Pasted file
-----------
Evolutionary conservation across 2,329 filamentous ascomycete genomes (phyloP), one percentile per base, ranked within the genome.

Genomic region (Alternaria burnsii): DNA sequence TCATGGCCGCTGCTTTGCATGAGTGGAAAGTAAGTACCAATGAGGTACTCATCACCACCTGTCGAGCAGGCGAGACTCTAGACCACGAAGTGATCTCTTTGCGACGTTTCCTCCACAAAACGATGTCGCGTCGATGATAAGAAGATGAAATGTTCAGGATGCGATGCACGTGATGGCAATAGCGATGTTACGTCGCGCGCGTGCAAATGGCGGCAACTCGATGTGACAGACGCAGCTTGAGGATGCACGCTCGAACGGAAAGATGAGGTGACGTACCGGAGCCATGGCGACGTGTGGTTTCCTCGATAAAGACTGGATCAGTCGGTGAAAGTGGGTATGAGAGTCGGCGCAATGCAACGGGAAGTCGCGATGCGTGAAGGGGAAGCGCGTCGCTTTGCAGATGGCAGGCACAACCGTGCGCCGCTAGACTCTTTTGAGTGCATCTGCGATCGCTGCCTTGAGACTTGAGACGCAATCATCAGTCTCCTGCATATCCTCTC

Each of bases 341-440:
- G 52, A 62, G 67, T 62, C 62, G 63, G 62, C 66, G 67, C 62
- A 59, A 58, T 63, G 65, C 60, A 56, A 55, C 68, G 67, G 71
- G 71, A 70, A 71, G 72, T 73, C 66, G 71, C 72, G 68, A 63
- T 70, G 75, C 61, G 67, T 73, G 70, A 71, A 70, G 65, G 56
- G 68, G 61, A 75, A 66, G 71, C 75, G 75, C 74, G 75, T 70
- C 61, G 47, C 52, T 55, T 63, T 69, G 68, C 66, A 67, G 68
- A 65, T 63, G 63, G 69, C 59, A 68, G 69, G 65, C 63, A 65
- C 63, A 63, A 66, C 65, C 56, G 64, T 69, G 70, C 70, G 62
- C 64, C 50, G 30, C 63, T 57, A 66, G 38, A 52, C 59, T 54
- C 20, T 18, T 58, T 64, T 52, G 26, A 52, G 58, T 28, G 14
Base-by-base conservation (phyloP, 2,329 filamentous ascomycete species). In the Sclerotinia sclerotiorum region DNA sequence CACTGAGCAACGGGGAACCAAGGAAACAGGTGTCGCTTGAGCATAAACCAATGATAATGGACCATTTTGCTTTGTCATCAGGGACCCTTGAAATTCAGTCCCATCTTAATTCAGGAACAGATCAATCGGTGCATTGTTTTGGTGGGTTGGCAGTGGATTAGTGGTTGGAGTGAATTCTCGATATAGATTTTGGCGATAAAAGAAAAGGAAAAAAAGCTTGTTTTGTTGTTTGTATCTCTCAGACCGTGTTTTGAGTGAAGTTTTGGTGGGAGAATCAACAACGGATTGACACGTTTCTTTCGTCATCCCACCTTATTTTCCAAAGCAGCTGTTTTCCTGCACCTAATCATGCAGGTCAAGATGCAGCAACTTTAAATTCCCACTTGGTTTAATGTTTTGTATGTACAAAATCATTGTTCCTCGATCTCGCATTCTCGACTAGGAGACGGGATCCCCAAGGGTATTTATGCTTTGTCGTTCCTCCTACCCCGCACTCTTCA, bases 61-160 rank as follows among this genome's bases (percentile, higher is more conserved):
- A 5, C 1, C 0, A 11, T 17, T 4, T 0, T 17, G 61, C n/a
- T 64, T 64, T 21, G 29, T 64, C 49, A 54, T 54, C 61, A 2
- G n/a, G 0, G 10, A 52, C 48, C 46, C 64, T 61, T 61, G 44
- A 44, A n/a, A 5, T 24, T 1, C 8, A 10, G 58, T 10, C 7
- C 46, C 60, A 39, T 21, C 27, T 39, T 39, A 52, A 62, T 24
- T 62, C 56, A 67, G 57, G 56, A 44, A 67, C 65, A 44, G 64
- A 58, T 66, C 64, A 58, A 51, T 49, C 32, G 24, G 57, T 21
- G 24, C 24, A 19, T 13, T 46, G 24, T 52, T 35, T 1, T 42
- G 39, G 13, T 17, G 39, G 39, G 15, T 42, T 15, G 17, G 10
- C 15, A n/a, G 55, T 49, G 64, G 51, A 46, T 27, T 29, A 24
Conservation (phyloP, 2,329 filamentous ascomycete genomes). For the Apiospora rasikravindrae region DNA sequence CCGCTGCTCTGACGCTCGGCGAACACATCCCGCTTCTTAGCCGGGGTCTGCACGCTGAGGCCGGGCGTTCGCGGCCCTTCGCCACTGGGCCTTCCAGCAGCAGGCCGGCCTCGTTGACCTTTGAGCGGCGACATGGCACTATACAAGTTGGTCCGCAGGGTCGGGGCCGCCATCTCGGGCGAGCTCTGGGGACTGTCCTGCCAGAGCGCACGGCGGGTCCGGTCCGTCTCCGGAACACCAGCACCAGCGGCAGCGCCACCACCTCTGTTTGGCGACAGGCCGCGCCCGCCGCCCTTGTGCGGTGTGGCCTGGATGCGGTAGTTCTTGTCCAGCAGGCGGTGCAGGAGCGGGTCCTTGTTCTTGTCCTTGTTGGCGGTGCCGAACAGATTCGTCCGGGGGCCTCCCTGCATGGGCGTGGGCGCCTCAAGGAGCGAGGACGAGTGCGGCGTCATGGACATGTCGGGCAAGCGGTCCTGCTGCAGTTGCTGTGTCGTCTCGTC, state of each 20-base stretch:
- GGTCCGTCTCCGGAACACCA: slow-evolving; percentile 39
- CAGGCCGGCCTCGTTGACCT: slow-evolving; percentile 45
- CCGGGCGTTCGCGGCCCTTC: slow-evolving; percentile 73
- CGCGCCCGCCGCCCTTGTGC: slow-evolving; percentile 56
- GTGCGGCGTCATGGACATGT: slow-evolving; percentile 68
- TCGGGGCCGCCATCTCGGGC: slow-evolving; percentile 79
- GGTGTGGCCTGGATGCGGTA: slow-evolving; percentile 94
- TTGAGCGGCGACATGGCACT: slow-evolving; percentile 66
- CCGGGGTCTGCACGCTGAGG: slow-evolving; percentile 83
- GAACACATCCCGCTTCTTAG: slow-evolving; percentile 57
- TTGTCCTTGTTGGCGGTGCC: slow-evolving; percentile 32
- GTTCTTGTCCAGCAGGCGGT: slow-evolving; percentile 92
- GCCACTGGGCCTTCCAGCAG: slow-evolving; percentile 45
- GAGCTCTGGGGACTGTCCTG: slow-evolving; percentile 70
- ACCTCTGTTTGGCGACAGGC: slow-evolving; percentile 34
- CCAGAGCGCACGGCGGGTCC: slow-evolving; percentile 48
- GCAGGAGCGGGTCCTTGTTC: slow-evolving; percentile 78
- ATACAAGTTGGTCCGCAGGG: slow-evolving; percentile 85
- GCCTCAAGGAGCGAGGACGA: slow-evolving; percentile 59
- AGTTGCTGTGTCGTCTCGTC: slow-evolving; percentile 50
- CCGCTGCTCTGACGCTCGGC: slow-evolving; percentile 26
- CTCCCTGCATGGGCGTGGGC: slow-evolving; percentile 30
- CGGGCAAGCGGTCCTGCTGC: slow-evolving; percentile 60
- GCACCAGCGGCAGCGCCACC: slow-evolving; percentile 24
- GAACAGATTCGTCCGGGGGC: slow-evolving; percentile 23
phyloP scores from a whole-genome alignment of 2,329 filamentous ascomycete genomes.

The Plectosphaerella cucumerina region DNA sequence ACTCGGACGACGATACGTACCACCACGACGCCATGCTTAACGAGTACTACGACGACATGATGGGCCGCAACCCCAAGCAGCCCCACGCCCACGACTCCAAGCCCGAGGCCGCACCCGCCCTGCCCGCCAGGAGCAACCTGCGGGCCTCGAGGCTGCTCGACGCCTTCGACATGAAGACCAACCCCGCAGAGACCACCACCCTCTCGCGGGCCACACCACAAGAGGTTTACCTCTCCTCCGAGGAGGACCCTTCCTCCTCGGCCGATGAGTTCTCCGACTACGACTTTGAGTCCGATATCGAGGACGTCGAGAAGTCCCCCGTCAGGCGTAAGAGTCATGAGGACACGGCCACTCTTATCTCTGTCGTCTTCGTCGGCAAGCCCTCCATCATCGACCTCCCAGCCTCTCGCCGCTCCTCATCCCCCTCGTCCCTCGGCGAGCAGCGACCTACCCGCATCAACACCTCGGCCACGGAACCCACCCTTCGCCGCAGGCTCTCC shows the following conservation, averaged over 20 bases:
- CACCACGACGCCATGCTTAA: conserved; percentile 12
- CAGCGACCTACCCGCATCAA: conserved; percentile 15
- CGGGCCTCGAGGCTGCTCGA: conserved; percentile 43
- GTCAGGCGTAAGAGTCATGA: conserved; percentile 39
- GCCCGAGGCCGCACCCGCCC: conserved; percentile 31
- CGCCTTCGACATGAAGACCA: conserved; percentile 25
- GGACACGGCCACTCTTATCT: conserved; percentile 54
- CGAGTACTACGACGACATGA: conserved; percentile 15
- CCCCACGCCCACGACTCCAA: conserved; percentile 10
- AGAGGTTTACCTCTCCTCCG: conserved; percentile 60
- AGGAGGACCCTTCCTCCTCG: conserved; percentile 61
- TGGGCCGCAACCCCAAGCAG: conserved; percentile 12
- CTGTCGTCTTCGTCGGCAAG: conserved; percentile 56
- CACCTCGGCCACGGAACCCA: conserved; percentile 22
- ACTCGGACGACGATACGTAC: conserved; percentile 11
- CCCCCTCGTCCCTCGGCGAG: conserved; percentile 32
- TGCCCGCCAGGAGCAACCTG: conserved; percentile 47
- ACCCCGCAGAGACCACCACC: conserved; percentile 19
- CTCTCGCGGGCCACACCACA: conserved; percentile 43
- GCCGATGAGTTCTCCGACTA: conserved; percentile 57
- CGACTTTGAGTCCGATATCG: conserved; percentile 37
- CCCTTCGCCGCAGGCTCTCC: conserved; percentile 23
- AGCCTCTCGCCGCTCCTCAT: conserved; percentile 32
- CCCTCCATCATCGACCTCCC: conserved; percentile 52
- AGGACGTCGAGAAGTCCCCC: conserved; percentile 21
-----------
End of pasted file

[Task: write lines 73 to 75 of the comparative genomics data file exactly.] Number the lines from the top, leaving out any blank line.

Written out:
- CGACTTTGAGTCCGATATCG: conserved; percentile 37
- CCCTTCGCCGCAGGCTCTCC: conserved; percentile 23
- AGCCTCTCGCCGCTCCTCAT: conserved; percentile 32